Mrs. Roberts took her children to her humble home, a little log cabin in East Bountiful, Davis County, and it was there that her son spent the remainder of his early boyhood. At twelve he went to school one winter apd learned to read, and the rest of the time, when not engaged in mischievous pranks common to boys of his age, worked around among the farmers, at; fifty cents a day, taking his pay iu produce and helping his mother to support the family. At fourteen lie went with his step-father to the Ophir and Jacob City mining districts, and passed the greater part of the three following years, working prospects on the crest of the hill above the present camp of Mercur.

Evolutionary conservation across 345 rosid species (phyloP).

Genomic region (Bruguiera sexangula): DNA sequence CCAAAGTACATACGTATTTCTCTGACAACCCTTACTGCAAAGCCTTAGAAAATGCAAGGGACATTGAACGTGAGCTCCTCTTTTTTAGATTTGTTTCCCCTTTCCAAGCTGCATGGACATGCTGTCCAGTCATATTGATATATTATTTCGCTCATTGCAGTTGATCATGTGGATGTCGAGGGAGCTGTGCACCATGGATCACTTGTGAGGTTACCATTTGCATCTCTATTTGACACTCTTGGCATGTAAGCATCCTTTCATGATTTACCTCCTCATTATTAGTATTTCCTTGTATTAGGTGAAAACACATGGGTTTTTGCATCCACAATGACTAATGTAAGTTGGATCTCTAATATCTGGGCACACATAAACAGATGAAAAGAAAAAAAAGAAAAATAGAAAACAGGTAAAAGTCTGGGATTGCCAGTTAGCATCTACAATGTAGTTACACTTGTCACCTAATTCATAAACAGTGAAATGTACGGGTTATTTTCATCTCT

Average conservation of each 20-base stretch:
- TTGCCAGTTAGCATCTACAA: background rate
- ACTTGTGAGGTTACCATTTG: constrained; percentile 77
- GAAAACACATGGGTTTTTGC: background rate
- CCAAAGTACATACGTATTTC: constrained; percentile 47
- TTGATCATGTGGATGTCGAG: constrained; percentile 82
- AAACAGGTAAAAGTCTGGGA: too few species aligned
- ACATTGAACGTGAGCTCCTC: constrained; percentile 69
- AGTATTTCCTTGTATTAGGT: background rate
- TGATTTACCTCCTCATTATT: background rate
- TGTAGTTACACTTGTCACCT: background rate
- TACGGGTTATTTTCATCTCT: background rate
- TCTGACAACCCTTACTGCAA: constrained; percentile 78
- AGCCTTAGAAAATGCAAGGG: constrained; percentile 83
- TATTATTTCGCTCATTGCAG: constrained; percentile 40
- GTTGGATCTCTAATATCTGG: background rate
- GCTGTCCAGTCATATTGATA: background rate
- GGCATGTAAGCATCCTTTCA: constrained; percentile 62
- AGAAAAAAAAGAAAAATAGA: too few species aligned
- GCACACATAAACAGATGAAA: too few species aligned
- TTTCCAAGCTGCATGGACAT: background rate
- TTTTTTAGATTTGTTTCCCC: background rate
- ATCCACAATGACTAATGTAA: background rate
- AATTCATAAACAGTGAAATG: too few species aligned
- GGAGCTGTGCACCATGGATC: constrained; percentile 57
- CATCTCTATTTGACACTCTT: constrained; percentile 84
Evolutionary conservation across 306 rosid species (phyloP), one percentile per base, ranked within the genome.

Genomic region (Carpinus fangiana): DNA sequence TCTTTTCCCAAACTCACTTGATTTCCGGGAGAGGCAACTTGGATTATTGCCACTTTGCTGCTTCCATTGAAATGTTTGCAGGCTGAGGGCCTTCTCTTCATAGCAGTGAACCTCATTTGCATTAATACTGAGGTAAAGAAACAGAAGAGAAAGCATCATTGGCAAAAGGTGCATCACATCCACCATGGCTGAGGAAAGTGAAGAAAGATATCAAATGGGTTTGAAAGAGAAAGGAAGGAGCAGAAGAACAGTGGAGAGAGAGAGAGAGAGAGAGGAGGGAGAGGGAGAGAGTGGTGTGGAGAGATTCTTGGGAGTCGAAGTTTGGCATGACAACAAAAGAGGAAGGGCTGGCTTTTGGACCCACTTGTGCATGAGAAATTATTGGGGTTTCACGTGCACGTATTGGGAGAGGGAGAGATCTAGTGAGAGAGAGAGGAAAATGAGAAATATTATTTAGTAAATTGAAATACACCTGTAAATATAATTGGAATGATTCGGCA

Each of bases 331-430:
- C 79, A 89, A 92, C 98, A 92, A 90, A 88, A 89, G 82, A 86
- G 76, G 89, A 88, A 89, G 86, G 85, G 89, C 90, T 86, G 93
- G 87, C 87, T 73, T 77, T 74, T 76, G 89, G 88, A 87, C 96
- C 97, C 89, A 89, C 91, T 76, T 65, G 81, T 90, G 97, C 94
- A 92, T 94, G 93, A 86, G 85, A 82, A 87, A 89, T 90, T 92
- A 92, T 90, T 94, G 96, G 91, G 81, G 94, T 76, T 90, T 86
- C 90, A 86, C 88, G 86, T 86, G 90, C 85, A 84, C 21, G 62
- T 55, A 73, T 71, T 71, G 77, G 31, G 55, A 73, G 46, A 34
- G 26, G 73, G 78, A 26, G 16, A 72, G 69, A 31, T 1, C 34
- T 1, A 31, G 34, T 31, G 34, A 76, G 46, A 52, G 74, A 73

During one of his visits home his mother advised him to select some occupation and settle down, and he dually apprenticed himself for three years to James Baird, a Centreville blacksmith, choosing that vocation, not from any natural preference for it, but because it hail been his father’s trade in England. He was then seventeen, and by the time he had served his apprenticeship he was twenty. Part of the agreement was that the youth should have from one to three months at school each year, and under this arrangement he attended school during the two succeeding winters, In his eighteenth year he was seized with a passion for reading, and forsaking his frivolous companionships, he plunged into history, biography and other literature. One of his favorite books was the speeches of Edmund Burke. The histories he read were those of Home, England and the United States, and the biographies were of American soldiers, orators and other celebrities. He adopted the plan of studying subjectively, a practice to which he owes not only his thorough knowledge of the themes and topics that he treats, but his recognized power and facility for massing facts in an argument.